The abstracts and titles of the 2405 papers indicated that “2.0” was associated with Health 2.0, Medicine 2.0, Physician 2.0, Nursing Education 2.0, Medical Librarian 2.0, and Physician Learning 2.0.

Table 2 shows how often the terms used by academics are replicated in the community itself (via Google search). The results show that “Health 2.0” or “Health” and “Web 2.0” are the most commonly discussed terms. The prominence of Health 2.0 and Medicine 2.0 meant only these terms were examined for more precise definitions as detailed by steps 3-6 in the Methods.

For both terms, open coding of the top online descriptions quickly lead to saturation, in the case of Medicine 2.0, after seven articles (articles coded: [4,21-25]) and after nine for Health 2.0 (articles coded: [26-34]). In the early axial and selective coding stages, four core terms were identified: participants or actors, tools, methods, and purpose or objectives. The salient themes or grouping applied to both identifying terms, and there was almost no difference with the ranking (in terms of counts) of exact phrases associated with these themes. Overall, there were few differences between Health 2.0 and Medicine 2.0 in terms of participants, and Table 3 and Table 4 show the individual counts for each term. It is worth noting than one exact phrase, “Privacy,” was identified by both researchers but was not possible to rank using search engines. Different search engines provided widely different rankings for this term (from first to last within the methods and tools grouping), which we believe reflected the fact that some search engines perform key word searchers through the footers of cached pages (see Discussion).

Given the similar definitions of Health 2.0 and Medicine 2.0, and as suggested by other authors to encapsulate research [35,36], we decided to use the term Medicine 2.0. However, choosing either term would not have highly impacted the results of the literature review. The ranking of the terms and the context of use in the pages that we analyzed suggested the following definition for Medicine 2.0:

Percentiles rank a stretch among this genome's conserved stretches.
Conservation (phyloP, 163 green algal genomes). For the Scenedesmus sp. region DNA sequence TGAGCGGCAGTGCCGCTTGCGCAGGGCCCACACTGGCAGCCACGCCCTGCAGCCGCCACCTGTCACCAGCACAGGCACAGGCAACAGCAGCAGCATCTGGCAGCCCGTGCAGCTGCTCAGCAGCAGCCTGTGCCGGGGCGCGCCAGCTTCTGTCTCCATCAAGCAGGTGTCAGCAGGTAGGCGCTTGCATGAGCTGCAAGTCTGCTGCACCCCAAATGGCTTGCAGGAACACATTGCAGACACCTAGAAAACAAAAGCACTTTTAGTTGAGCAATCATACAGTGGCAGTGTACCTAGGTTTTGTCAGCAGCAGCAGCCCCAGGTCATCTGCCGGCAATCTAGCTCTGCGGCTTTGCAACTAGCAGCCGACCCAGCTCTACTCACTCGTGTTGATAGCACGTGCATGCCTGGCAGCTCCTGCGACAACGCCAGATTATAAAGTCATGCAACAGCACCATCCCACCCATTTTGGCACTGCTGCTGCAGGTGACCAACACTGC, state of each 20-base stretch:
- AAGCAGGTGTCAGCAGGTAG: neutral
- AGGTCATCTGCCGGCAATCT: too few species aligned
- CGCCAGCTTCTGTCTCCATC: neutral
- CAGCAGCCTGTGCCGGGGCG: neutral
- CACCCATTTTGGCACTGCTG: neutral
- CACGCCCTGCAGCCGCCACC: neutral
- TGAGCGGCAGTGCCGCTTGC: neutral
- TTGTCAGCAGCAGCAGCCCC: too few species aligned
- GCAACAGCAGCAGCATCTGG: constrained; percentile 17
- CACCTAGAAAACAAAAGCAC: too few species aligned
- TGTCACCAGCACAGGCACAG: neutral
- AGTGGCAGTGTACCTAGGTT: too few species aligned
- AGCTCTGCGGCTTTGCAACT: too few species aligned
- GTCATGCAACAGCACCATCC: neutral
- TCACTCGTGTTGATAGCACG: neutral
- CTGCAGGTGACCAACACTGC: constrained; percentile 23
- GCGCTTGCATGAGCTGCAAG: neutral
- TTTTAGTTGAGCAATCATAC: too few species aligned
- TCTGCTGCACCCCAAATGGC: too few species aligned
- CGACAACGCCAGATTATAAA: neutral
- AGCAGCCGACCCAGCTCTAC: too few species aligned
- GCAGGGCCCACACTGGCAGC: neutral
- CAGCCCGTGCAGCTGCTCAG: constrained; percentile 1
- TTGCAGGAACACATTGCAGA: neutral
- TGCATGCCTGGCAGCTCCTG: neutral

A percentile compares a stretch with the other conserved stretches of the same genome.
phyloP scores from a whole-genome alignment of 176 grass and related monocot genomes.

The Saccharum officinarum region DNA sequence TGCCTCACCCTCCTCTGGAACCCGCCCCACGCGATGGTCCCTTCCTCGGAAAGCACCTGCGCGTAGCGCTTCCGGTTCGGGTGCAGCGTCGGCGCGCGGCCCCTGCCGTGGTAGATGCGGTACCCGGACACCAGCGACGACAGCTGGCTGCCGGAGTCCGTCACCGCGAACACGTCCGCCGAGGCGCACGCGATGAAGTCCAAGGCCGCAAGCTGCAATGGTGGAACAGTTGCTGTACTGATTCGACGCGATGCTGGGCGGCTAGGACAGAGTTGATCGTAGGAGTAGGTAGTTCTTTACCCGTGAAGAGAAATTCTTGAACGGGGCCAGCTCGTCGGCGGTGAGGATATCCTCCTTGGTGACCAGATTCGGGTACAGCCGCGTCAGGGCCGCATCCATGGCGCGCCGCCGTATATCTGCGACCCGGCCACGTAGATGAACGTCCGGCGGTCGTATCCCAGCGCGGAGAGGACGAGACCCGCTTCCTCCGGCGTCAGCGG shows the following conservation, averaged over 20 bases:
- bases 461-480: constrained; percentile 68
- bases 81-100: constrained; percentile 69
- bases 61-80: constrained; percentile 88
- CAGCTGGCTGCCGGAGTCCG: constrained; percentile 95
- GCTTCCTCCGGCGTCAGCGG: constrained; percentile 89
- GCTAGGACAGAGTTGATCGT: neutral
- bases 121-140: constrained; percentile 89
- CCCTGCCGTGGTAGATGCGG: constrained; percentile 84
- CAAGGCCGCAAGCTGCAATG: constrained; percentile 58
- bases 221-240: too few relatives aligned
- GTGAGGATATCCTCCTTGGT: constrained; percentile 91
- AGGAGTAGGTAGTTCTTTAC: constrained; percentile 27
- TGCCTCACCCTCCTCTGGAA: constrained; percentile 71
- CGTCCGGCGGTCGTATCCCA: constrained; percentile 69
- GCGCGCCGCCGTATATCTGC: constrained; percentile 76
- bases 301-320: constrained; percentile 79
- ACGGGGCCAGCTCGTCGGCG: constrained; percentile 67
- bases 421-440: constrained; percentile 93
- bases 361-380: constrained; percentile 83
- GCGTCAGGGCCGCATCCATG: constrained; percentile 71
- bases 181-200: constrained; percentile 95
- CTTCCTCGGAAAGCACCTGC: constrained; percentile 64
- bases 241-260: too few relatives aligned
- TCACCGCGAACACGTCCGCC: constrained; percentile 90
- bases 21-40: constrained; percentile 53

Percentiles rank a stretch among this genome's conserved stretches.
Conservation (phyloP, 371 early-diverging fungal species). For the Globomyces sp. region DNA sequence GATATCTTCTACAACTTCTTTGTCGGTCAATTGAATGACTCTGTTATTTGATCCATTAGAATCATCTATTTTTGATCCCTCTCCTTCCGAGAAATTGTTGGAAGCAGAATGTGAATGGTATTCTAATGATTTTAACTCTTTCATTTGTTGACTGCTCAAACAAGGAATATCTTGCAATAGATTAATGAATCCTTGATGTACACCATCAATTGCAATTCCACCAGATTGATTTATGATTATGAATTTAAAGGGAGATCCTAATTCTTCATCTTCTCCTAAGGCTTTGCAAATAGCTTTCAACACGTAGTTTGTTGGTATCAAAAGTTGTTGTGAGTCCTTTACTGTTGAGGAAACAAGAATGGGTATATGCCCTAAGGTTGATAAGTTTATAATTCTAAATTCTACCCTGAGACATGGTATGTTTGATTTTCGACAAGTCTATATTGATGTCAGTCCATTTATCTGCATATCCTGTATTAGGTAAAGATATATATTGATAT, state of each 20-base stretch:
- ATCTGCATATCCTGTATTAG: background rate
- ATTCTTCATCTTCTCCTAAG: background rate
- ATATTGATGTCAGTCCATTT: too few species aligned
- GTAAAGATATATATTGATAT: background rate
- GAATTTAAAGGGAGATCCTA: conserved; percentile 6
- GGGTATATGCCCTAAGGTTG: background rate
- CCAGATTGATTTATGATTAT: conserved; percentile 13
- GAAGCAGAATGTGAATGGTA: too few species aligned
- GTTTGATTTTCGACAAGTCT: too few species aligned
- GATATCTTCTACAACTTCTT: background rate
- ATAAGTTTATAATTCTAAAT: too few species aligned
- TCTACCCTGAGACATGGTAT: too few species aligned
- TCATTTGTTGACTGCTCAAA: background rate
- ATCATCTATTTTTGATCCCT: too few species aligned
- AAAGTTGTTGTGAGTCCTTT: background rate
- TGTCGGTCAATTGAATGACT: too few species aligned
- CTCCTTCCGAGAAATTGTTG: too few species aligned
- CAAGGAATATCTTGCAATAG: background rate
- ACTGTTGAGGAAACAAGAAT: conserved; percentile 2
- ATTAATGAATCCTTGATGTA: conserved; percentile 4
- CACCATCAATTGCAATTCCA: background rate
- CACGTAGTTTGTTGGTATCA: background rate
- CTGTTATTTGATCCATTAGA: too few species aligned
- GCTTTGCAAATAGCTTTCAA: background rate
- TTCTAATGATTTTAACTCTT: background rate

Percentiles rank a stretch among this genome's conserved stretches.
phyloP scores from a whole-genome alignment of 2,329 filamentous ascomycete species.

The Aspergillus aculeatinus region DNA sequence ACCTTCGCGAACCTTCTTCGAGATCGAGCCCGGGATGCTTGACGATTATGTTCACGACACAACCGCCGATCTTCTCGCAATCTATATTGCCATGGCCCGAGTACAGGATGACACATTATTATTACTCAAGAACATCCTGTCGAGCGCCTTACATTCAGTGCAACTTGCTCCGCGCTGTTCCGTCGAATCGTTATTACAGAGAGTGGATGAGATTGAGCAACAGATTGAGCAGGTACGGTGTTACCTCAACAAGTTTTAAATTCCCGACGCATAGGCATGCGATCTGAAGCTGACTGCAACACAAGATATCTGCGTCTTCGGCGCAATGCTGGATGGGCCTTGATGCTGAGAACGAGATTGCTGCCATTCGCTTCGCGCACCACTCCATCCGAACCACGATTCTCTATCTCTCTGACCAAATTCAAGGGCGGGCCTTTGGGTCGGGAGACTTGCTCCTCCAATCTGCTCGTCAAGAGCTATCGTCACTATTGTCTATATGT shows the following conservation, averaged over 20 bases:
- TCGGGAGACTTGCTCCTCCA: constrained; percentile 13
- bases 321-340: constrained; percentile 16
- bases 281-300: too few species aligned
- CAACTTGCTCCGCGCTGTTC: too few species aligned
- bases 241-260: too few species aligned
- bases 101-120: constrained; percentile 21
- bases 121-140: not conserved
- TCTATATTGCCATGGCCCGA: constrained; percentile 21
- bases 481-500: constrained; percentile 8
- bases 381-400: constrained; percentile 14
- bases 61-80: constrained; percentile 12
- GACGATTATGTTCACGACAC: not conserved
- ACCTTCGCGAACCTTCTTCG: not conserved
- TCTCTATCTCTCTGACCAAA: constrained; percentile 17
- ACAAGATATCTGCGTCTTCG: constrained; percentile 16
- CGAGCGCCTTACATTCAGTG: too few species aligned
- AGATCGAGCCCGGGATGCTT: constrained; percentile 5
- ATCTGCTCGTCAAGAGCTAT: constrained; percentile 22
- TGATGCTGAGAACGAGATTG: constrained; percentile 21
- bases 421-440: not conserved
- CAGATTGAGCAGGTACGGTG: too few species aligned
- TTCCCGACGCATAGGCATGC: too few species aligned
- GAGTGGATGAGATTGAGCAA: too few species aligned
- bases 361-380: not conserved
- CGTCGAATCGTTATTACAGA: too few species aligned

Supporting this are five salient or structuring themes that we more accurately define as follows:

Can a clear definition of Medicine 2.0 be established across practitioner and academic literature that distinguishes this field from eHealth? Examining this question, we found common salient themes for both Health 2.0 and Medicine 2.0 that describe Web 2.0’s application to health. Its application to health and medicine is not as straightforward as the rule “Medicine 2.0 = Medicine + Web 2.0,” particularly in its emphasis on personalized health care and its participants (not observed in the Web 2.0’s democratized collaborations [13]). In addition, while we did not complete a systematic review of eHealth, previous publications have shown that the field emphasizes the “communicative foundations of eHealth and specif[ies] the use of networked digital technologies, primarily the Internet...for all stakeholder groups” [37]. As such, neither the stakeholders nor the principal tool used (the Internet) distinguishes Medicine 2.0 from eHealth. However, the principles of open source, generation of content by users, the power of networks, personalized health care, and the focus on collaboration across all stakeholders are not always highlighted by eHealth and suggest that these fields have different emphasis.